|ONLINE VERSION||APRIL 2001|
|Congress OK's Bush's Assault on Working Families|
|Moving with unusual speed, the U.S. House
of Representatives voted narrowly on the evening of March 7 to repeal
new workplace safety regulations, just a day after the Senate voted to
rescind the same rules. The next day, March 8, the House approved the
heart of Bush's tax cut plan, an across-the-board reduction in income
tax rates that was the foundation of his election campaign.
The House backed the ergonomics rules repeal bill 223 to 206, with 16 Democrats voting to support the repeal. At the same time, 13 Republicans voted to keep the regulations.
Like the 56 to 44 Senate vote on March 6 to scrap the ergonomics rules, the House vote was a major victory for business and a huge setback for labor, which had lobbied for 10 years for strong regulations to reduce ergonomic injuries.
"To anybody who cares about the issues facing working men and women, it should be alarming that a worker health and safety rule was overturned by Congress for the first time in OSHA's 30- year history," said AFL-CIO President John J. Sweeney. "And to anybody who cares about our democracy, it should be equally alarming that this deed was done with only a few hours of debate in each chamber over just two days — and over the voices of workers representing millions who have suffered from injuries on the job."
"A Republican leadership juggernaut in the House resorted to arm-twisting and steamroller tactics to assure a majority to crush the ergonomics standard and deliver for their big business backers. In doing so, they wiped out a 10-year effort to establish protections for workers who suffer from crippling and disabling injuries. Surely this legislative efficiency could have been put to better purpose," Sweeney said.
The House Democratic leader, Richard A. Gephardt of Missouri, said, "I have not in my entire time in the Congress seen such an awful example of rushing to the floor just a few months after an election and trying to get through special interest legislation."
And "this rapid one-two punch represented the first joint legislative attack on the legacy of President Clinton," reported the New York Times, "who issued the regulations in what he called an effort to combat the wave of injuries resulting from repetitive motions on the job."
The White House supported the repeal and President Bush was expected to sign the legislation soon.
"The voices of injured workers were not heard in the halls of Congress," Sweeney said. "They were drowned out by the predatory demands of corporate greed. These demands have also dominated decision-making in the White House. Not in recent memory have big business interests hostile to the concerns of working families held such sway with our President and the U.S. Congress."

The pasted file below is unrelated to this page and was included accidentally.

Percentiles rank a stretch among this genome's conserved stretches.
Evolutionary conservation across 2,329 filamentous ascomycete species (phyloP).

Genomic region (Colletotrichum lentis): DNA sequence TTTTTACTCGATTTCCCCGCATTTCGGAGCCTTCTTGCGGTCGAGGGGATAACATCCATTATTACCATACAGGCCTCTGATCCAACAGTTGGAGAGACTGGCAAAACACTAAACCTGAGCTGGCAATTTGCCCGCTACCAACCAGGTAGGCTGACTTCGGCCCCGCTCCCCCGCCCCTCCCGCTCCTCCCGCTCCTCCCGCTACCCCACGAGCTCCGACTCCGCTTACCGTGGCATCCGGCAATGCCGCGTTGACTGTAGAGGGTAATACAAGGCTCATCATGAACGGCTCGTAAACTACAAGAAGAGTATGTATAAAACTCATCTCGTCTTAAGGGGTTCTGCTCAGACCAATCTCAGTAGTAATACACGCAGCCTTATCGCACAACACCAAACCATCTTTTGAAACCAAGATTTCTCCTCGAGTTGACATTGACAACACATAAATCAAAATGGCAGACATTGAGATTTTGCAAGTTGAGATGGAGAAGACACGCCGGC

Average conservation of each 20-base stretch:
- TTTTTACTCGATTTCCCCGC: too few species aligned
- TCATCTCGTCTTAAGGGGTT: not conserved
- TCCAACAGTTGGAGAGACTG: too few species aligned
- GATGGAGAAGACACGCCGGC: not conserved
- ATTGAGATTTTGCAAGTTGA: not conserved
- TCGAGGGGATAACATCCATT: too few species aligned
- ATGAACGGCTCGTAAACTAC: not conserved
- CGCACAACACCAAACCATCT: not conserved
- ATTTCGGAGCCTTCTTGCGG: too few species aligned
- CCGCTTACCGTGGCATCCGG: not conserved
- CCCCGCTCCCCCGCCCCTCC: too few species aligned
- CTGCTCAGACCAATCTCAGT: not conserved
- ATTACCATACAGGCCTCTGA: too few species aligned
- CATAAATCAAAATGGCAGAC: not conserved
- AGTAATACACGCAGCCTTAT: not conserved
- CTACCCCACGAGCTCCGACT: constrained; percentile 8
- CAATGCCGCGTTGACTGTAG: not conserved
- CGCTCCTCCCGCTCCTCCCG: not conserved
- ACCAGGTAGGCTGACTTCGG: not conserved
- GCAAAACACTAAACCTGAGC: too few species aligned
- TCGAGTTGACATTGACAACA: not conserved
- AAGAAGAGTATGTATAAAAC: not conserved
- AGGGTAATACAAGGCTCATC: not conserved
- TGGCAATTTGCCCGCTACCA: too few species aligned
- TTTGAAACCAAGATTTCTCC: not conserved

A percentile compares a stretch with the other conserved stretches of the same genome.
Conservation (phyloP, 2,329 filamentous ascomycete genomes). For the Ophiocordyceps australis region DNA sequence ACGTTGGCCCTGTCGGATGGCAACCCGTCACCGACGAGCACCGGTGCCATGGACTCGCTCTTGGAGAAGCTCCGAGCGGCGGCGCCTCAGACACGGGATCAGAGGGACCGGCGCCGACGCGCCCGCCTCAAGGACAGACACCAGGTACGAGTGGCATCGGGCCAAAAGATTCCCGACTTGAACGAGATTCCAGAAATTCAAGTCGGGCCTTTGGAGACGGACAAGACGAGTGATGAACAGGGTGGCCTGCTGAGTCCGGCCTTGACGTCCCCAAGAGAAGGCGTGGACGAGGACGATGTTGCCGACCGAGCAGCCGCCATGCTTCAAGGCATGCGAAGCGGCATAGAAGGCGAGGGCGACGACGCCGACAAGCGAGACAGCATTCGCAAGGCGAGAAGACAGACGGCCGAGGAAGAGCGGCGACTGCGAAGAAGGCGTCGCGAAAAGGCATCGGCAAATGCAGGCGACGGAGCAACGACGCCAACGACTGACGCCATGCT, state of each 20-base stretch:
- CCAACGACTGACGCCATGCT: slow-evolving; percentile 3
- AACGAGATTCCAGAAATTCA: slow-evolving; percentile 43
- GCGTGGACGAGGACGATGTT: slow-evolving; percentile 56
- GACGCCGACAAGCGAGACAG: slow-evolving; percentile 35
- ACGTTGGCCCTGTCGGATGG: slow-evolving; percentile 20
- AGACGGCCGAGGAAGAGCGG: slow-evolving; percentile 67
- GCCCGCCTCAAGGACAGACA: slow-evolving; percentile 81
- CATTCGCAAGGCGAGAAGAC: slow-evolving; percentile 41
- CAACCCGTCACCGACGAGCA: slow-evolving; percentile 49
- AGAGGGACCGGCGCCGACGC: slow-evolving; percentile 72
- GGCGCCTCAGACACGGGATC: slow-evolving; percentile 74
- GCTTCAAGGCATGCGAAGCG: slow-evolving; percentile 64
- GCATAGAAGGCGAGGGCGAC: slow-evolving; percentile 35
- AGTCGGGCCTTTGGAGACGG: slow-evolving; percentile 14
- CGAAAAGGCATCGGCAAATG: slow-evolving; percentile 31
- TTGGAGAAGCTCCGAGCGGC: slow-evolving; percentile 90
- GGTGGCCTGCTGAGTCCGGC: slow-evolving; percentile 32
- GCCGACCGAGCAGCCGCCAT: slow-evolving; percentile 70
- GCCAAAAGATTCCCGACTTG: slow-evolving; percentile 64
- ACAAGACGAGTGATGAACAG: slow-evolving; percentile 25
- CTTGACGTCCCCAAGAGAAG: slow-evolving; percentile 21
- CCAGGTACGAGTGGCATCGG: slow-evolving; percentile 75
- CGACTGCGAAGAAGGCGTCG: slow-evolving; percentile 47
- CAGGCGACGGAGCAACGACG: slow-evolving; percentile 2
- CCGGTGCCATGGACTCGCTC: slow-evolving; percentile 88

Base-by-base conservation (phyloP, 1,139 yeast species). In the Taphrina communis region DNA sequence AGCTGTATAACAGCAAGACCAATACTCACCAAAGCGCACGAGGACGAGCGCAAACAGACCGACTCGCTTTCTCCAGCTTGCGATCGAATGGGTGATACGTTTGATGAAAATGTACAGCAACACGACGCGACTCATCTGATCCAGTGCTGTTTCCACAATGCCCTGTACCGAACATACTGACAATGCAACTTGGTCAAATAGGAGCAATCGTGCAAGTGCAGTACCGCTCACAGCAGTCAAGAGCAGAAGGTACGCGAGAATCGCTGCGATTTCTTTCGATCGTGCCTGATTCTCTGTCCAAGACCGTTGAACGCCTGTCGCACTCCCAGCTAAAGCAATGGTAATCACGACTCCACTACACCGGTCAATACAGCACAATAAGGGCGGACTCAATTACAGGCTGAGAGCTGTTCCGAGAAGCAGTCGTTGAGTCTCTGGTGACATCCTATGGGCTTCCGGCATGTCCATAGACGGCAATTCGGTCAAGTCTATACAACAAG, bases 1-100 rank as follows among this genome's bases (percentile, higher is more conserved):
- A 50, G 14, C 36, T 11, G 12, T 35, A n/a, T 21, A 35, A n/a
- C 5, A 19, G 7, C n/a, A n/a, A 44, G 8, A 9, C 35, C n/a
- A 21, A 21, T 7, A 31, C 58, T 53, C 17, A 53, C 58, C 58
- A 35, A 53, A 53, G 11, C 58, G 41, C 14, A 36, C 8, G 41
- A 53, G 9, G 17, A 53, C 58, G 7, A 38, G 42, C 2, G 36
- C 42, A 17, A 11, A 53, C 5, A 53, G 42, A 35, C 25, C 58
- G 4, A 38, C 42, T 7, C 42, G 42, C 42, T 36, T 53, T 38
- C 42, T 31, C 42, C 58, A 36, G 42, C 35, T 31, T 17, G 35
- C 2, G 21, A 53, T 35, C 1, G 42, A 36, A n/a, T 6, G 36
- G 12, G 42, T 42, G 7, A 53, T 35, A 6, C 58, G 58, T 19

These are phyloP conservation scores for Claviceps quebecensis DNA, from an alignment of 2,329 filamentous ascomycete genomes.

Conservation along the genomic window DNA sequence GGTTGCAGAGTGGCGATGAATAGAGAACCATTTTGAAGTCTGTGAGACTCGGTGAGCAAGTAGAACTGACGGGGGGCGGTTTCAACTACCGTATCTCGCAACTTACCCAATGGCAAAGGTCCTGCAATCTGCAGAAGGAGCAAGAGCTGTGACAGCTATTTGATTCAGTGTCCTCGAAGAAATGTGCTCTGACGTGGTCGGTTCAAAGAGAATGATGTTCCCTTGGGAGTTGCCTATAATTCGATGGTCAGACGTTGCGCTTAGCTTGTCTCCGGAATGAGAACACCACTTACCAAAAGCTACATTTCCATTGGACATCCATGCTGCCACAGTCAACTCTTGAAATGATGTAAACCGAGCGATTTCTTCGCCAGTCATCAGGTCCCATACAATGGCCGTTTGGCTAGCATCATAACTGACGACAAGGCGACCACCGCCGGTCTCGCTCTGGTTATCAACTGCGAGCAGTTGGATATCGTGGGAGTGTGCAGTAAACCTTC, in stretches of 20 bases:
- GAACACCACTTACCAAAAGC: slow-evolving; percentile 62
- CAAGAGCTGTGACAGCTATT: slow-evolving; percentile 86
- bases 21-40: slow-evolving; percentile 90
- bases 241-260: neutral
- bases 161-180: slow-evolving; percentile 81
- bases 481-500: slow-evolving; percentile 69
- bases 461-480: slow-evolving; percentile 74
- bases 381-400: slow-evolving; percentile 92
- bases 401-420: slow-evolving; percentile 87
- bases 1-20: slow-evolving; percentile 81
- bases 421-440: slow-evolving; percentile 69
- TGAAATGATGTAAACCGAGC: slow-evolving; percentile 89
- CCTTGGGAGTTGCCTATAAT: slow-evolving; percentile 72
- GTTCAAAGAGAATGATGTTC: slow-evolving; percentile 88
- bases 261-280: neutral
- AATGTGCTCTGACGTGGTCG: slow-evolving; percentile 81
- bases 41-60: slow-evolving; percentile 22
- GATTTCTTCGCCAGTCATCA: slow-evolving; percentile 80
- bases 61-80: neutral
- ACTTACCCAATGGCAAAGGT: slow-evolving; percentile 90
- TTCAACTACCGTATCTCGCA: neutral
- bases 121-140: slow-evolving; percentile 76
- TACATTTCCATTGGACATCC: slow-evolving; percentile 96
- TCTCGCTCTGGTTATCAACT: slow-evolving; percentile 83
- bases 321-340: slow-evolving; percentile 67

Just one day later, on March 8, without even the appearance of deliberation, the Republican majority in the House voted to rubber-stamp the centerpiece and most costly component of Bush's tax cut plan, "undermining the nation's capacity to meet urgent needs and putting at risk the economic futures of America's working families," said Sweeney.
In what was called the first big test of Bush's standing in Congress by the Times, the House approved the heart of Bush's tax cut plan, an across-the-board reduction in income tax rates by a vote of 230 to 198. No Republicans voted against the bill and 10 Democrats broke ranks and voted for it.
Sweeney said that "by voting for this massive tax cut, the members of the House have rejected repairing our children's schools — even though a third of our school buildings are in desperate disrepair. They have voted against helping more families get health insurance — even though nearly 43 million Americans, including 10 million children, lack insurance. And they have foreclosed the possibility of a real prescription drug benefit and put Medicare and Social Security in jeopardy."
"This vote only reinforces that the Bush Administration and the Republican majority in Congress are beholden to the corporate interests and the wealthy who bankrolled their election campaigns. The Bush tax plan shifts billions of dollars generated by working families to the super-rich — the richest one percent would receive an average of $46,000, while the bottom 20 percent would receive $42."
"Coming at the beginning of the 107th Congress" these votes "clearly define the battleground for the struggles between working families and those who oppose us over the next two years," said Sweeney. "We will redouble our efforts to speak for working men and women in those struggles — to win advances and defeat rollbacks in gains previously won."
"And we will be relentless in shining a spotlight on the actions of this Congress: no member who votes to abandon the people who elected him or her should expect the votes of working families in upcoming elections."